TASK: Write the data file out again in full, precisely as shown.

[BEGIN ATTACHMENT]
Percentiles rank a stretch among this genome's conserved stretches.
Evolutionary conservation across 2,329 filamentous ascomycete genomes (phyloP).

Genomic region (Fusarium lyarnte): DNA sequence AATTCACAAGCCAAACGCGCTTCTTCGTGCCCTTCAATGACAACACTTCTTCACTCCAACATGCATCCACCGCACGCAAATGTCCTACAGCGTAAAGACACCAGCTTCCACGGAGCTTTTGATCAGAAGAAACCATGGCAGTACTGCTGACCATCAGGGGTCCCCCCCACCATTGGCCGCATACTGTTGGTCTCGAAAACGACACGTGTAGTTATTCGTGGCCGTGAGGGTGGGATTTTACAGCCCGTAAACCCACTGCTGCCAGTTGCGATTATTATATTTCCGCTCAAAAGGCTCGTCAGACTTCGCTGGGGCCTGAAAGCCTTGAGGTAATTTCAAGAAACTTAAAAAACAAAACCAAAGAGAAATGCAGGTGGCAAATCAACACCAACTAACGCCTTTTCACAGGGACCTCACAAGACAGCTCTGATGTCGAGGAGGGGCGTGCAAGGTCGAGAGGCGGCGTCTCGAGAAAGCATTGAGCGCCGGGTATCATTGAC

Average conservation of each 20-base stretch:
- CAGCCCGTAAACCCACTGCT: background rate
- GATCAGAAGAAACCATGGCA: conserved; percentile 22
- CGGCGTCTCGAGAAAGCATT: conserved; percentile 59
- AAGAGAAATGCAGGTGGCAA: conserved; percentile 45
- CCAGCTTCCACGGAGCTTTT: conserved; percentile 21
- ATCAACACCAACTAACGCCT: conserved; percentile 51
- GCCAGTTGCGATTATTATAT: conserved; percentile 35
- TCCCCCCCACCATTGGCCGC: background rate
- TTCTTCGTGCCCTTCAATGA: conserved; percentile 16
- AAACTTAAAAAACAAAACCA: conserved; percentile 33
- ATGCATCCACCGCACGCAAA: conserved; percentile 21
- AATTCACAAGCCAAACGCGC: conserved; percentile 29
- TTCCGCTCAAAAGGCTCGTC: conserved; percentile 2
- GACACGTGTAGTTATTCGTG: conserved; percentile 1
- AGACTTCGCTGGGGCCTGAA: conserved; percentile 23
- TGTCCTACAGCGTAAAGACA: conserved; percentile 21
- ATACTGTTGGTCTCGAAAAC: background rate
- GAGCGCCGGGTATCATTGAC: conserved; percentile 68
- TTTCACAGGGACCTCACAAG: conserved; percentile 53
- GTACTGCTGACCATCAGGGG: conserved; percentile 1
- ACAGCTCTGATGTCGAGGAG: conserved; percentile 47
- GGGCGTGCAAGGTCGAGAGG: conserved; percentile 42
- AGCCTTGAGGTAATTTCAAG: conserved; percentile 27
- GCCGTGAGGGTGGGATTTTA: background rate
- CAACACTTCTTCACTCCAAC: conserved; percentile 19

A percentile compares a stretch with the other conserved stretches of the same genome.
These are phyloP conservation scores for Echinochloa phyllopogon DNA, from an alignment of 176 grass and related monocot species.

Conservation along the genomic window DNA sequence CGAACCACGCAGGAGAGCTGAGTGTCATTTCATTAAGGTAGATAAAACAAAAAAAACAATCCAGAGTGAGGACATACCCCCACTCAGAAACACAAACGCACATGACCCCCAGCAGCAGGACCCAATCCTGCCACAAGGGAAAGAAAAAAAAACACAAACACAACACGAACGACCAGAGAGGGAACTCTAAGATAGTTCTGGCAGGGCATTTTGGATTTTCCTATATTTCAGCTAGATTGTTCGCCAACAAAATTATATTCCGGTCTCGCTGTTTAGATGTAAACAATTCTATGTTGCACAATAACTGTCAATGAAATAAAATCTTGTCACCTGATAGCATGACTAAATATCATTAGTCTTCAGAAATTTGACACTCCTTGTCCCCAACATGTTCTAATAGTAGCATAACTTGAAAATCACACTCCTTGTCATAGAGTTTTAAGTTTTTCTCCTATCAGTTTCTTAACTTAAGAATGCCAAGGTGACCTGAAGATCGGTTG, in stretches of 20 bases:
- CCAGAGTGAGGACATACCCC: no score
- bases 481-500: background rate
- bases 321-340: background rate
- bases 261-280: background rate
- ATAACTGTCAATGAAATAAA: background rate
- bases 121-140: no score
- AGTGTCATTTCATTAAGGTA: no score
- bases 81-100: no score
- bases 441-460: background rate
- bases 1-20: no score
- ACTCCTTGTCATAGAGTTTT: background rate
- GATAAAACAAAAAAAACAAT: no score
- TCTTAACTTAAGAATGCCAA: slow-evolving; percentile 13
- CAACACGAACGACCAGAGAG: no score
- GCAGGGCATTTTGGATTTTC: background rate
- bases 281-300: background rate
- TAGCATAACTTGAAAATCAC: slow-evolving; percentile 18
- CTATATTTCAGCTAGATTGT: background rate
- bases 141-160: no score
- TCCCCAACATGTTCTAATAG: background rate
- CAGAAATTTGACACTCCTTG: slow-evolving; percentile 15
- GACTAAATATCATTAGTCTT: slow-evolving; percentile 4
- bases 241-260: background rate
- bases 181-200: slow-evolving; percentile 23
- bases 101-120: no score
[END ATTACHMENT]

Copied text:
Percentiles rank a stretch among this genome's conserved stretches.
Evolutionary conservation across 2,329 filamentous ascomycete genomes (phyloP).

Genomic region (Fusarium lyarnte): DNA sequence AATTCACAAGCCAAACGCGCTTCTTCGTGCCCTTCAATGACAACACTTCTTCACTCCAACATGCATCCACCGCACGCAAATGTCCTACAGCGTAAAGACACCAGCTTCCACGGAGCTTTTGATCAGAAGAAACCATGGCAGTACTGCTGACCATCAGGGGTCCCCCCCACCATTGGCCGCATACTGTTGGTCTCGAAAACGACACGTGTAGTTATTCGTGGCCGTGAGGGTGGGATTTTACAGCCCGTAAACCCACTGCTGCCAGTTGCGATTATTATATTTCCGCTCAAAAGGCTCGTCAGACTTCGCTGGGGCCTGAAAGCCTTGAGGTAATTTCAAGAAACTTAAAAAACAAAACCAAAGAGAAATGCAGGTGGCAAATCAACACCAACTAACGCCTTTTCACAGGGACCTCACAAGACAGCTCTGATGTCGAGGAGGGGCGTGCAAGGTCGAGAGGCGGCGTCTCGAGAAAGCATTGAGCGCCGGGTATCATTGAC

Average conservation of each 20-base stretch:
- CAGCCCGTAAACCCACTGCT: background rate
- GATCAGAAGAAACCATGGCA: conserved; percentile 22
- CGGCGTCTCGAGAAAGCATT: conserved; percentile 59
- AAGAGAAATGCAGGTGGCAA: conserved; percentile 45
- CCAGCTTCCACGGAGCTTTT: conserved; percentile 21
- ATCAACACCAACTAACGCCT: conserved; percentile 51
- GCCAGTTGCGATTATTATAT: conserved; percentile 35
- TCCCCCCCACCATTGGCCGC: background rate
- TTCTTCGTGCCCTTCAATGA: conserved; percentile 16
- AAACTTAAAAAACAAAACCA: conserved; percentile 33
- ATGCATCCACCGCACGCAAA: conserved; percentile 21
- AATTCACAAGCCAAACGCGC: conserved; percentile 29
- TTCCGCTCAAAAGGCTCGTC: conserved; percentile 2
- GACACGTGTAGTTATTCGTG: conserved; percentile 1
- AGACTTCGCTGGGGCCTGAA: conserved; percentile 23
- TGTCCTACAGCGTAAAGACA: conserved; percentile 21
- ATACTGTTGGTCTCGAAAAC: background rate
- GAGCGCCGGGTATCATTGAC: conserved; percentile 68
- TTTCACAGGGACCTCACAAG: conserved; percentile 53
- GTACTGCTGACCATCAGGGG: conserved; percentile 1
- ACAGCTCTGATGTCGAGGAG: conserved; percentile 47
- GGGCGTGCAAGGTCGAGAGG: conserved; percentile 42
- AGCCTTGAGGTAATTTCAAG: conserved; percentile 27
- GCCGTGAGGGTGGGATTTTA: background rate
- CAACACTTCTTCACTCCAAC: conserved; percentile 19

A percentile compares a stretch with the other conserved stretches of the same genome.
These are phyloP conservation scores for Echinochloa phyllopogon DNA, from an alignment of 176 grass and related monocot species.

Conservation along the genomic window DNA sequence CGAACCACGCAGGAGAGCTGAGTGTCATTTCATTAAGGTAGATAAAACAAAAAAAACAATCCAGAGTGAGGACATACCCCCACTCAGAAACACAAACGCACATGACCCCCAGCAGCAGGACCCAATCCTGCCACAAGGGAAAGAAAAAAAAACACAAACACAACACGAACGACCAGAGAGGGAACTCTAAGATAGTTCTGGCAGGGCATTTTGGATTTTCCTATATTTCAGCTAGATTGTTCGCCAACAAAATTATATTCCGGTCTCGCTGTTTAGATGTAAACAATTCTATGTTGCACAATAACTGTCAATGAAATAAAATCTTGTCACCTGATAGCATGACTAAATATCATTAGTCTTCAGAAATTTGACACTCCTTGTCCCCAACATGTTCTAATAGTAGCATAACTTGAAAATCACACTCCTTGTCATAGAGTTTTAAGTTTTTCTCCTATCAGTTTCTTAACTTAAGAATGCCAAGGTGACCTGAAGATCGGTTG, in stretches of 20 bases:
- CCAGAGTGAGGACATACCCC: no score
- bases 481-500: background rate
- bases 321-340: background rate
- bases 261-280: background rate
- ATAACTGTCAATGAAATAAA: background rate
- bases 121-140: no score
- AGTGTCATTTCATTAAGGTA: no score
- bases 81-100: no score
- bases 441-460: background rate
- bases 1-20: no score
- ACTCCTTGTCATAGAGTTTT: background rate
- GATAAAACAAAAAAAACAAT: no score
- TCTTAACTTAAGAATGCCAA: slow-evolving; percentile 13
- CAACACGAACGACCAGAGAG: no score
- GCAGGGCATTTTGGATTTTC: background rate
- bases 281-300: background rate
- TAGCATAACTTGAAAATCAC: slow-evolving; percentile 18
- CTATATTTCAGCTAGATTGT: background rate
- bases 141-160: no score
- TCCCCAACATGTTCTAATAG: background rate
- CAGAAATTTGACACTCCTTG: slow-evolving; percentile 15
- GACTAAATATCATTAGTCTT: slow-evolving; percentile 4
- bases 241-260: background rate
- bases 181-200: slow-evolving; percentile 23
- bases 101-120: no score